This is to prove Moby wasn’t always a man whose talent extends only as far as lifting old blues samples and grafting them onto bland corporate coffee-table music. This is to prove that Moby has a heart. At the time of this album’s release, only two people in the UK (“The Big Issue”, and a student paper in Coventry) wanted to review him. His name was dirt. He supported Soundgarden, and his own headline gigs brought in about 100 people. But why?
“Animal Rights” is about as far away as you can get from the Moby that you know & loathe. “Animal Rights” is a frantic 40 minute essay about how Everything is Wrong. Working almost entirely without guest musicians (a violin player appears on two songs), Moby created this demented, claustrophobic punk-thrash album in isolation. Rarely has a record sounded tighter - probably because this is truly a “solo” album. Every instrument was played by Moby, and the mindset of the record shows this. The sound is locked into a groove where each separate instrument is telepathically locked in to the others.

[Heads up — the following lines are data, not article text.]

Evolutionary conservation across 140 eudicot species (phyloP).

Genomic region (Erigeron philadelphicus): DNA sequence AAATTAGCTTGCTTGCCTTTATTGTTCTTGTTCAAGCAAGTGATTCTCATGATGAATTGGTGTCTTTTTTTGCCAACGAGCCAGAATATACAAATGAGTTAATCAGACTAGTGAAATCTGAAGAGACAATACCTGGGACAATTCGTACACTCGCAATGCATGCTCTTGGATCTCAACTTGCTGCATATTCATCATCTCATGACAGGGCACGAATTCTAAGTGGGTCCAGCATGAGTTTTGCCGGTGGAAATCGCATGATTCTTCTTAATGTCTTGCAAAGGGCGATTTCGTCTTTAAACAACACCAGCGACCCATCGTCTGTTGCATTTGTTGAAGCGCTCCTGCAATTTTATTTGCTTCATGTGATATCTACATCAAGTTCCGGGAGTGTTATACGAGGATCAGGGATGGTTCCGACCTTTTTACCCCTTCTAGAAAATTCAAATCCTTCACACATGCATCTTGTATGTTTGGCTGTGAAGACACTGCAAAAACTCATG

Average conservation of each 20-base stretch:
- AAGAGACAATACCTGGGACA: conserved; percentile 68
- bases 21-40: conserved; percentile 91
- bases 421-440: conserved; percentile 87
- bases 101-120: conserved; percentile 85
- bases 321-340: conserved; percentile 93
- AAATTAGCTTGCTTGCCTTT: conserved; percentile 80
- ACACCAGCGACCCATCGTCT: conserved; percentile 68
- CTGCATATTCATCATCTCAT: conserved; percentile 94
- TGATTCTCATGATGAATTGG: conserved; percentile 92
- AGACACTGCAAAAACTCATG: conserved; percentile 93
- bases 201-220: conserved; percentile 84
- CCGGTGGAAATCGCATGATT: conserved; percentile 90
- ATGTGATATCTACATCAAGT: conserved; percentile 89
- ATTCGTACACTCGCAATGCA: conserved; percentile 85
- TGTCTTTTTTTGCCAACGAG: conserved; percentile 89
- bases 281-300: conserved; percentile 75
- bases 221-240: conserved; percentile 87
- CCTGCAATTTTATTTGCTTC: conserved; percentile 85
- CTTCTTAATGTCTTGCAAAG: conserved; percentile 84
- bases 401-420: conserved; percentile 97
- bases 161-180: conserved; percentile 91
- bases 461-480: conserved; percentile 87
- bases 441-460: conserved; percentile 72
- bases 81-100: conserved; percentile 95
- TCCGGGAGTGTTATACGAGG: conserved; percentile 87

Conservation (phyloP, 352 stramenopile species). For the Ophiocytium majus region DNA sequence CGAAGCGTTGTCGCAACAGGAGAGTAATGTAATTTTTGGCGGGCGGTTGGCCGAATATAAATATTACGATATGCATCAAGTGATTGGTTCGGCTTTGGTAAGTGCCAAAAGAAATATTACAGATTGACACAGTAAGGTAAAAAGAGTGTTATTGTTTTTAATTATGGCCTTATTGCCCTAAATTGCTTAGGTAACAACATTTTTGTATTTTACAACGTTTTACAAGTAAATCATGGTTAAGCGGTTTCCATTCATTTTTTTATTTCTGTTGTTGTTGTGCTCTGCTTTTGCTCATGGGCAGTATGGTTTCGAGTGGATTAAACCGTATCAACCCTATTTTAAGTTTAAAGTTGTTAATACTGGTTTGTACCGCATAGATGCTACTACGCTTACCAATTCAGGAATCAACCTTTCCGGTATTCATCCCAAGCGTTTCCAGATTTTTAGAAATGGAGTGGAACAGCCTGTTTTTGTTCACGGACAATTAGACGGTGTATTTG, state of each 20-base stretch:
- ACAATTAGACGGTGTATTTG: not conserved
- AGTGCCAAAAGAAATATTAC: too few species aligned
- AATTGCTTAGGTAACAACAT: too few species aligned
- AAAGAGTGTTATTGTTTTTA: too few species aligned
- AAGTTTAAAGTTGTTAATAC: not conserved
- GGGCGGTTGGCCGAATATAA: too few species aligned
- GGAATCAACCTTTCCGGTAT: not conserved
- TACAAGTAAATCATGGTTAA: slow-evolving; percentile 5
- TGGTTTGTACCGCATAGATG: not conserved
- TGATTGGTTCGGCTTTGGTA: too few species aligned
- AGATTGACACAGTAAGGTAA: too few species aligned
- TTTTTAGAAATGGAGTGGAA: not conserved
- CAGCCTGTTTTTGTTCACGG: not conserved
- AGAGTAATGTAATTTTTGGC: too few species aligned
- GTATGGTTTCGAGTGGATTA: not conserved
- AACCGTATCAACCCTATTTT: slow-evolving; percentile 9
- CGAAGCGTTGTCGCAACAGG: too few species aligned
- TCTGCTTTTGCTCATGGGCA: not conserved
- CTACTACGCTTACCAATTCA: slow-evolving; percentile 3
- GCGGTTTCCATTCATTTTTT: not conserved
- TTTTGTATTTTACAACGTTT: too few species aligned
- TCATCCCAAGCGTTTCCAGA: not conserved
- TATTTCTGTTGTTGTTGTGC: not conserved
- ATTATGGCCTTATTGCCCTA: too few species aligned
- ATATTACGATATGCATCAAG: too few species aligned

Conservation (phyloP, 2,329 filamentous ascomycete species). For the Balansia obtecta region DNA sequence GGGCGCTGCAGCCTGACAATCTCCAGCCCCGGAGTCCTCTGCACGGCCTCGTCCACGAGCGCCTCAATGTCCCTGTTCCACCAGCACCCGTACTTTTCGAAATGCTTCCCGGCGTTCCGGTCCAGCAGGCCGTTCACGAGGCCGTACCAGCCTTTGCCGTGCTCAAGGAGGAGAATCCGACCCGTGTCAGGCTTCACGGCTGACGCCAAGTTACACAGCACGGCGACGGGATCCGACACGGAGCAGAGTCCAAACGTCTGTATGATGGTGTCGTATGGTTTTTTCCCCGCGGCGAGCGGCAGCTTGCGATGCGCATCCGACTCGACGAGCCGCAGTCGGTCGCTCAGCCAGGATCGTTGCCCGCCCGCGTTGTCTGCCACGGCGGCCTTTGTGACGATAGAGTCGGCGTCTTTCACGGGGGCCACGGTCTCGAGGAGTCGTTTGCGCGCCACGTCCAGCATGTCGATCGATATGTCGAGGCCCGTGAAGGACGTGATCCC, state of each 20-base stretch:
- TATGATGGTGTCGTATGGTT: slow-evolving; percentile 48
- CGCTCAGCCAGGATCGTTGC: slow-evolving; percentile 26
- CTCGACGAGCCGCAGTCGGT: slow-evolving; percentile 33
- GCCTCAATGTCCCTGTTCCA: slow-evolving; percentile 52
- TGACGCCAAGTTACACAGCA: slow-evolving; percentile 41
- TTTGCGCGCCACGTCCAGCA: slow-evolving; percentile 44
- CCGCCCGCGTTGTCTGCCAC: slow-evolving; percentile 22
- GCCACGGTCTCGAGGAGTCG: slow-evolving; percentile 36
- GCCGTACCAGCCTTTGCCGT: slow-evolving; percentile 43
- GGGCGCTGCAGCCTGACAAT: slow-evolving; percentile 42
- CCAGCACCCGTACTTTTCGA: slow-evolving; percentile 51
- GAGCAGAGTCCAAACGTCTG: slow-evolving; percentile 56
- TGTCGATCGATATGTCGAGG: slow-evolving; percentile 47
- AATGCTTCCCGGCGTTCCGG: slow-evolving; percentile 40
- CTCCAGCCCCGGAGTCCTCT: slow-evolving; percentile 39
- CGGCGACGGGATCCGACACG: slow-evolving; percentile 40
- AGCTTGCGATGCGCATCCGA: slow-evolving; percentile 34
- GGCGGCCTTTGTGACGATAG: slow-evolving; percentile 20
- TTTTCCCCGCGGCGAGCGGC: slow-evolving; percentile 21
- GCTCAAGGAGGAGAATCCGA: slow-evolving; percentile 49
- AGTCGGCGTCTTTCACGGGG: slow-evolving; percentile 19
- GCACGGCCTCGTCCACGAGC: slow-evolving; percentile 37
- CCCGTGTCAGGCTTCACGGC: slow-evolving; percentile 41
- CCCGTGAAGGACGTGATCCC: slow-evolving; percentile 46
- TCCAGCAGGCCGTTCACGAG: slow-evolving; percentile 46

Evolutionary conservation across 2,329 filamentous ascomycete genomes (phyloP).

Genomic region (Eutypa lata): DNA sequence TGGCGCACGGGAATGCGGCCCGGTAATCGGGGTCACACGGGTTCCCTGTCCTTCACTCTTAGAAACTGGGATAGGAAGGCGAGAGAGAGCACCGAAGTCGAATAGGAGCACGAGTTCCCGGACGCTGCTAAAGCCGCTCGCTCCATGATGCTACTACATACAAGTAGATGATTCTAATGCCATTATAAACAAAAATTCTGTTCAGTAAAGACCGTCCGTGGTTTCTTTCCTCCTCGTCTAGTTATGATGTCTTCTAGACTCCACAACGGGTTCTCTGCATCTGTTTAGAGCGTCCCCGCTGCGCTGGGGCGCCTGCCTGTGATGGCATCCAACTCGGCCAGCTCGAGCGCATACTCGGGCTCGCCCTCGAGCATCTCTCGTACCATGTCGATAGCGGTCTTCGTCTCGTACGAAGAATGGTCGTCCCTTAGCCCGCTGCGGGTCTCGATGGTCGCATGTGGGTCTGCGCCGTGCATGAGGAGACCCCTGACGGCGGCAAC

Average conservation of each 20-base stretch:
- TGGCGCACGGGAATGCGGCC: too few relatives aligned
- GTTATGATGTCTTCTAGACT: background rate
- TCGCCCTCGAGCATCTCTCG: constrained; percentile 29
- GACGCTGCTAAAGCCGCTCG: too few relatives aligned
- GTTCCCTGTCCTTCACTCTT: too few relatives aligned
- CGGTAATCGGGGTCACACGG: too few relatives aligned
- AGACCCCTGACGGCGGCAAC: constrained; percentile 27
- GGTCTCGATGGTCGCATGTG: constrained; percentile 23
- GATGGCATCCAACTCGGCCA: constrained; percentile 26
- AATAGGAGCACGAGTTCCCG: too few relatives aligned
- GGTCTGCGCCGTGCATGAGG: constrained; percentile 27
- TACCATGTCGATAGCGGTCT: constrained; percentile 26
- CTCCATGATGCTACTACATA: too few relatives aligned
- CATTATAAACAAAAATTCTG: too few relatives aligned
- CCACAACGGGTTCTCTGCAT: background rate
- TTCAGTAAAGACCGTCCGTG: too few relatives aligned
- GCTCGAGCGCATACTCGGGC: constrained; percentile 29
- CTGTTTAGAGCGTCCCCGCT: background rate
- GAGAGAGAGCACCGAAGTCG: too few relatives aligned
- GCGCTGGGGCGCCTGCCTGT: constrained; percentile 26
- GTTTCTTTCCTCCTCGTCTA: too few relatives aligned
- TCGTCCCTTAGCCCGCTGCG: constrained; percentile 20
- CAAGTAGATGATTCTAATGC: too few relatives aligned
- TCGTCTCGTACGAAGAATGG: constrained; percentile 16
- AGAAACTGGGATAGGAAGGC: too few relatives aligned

It’s a relentless assault upon the senses. It sounds like walls closing in. It sounds like being crushed slowly to death. It sounds like a man raging coherently yet unintelligably against the cruelty of love, the abuse of trust, against loneliness. That’s why I love it so much.
Bookended by two mellow instrumental pieces, “Animal Rights” picks up the pieces of a broken relationship which ended bitterly and appends this theme to a bitter cathartic primal scream. Moby returns to a time of innocence and to his first love, the guitar, and purges himself. Lyrics are largely indecipherable - the feeling Moby expresses within the album are largely beyond language: though one of the few lyrics I can make out is “make me a being without a soul”. It’s almost as if Moby is saying if feeling is like this, make me without feeling.
The material he deals with here has been unfairly lambasted as being unrepresentative of what Moby is capable of; especially when the previous album ("Everything is wrong - the mix album") was one of hardhouse remixes. But this album is Moby doing what he did first, when he was guitarist in US hardcore bands such as The Vatican Commandos, Flipper and briefly in US 4AD indies Ultra Vivid Scene.
And whilst artists such as Beck and Bowie are lauded for their diversity,* Moby* was lambasted for daring to go against the grain and release an album of unrelenting thrash/punk rock. Look beyond the name on the cover and listen to one of the most underbought, underrated, unusual albums a major recording artist has ever produced.
9Mark Reed's Score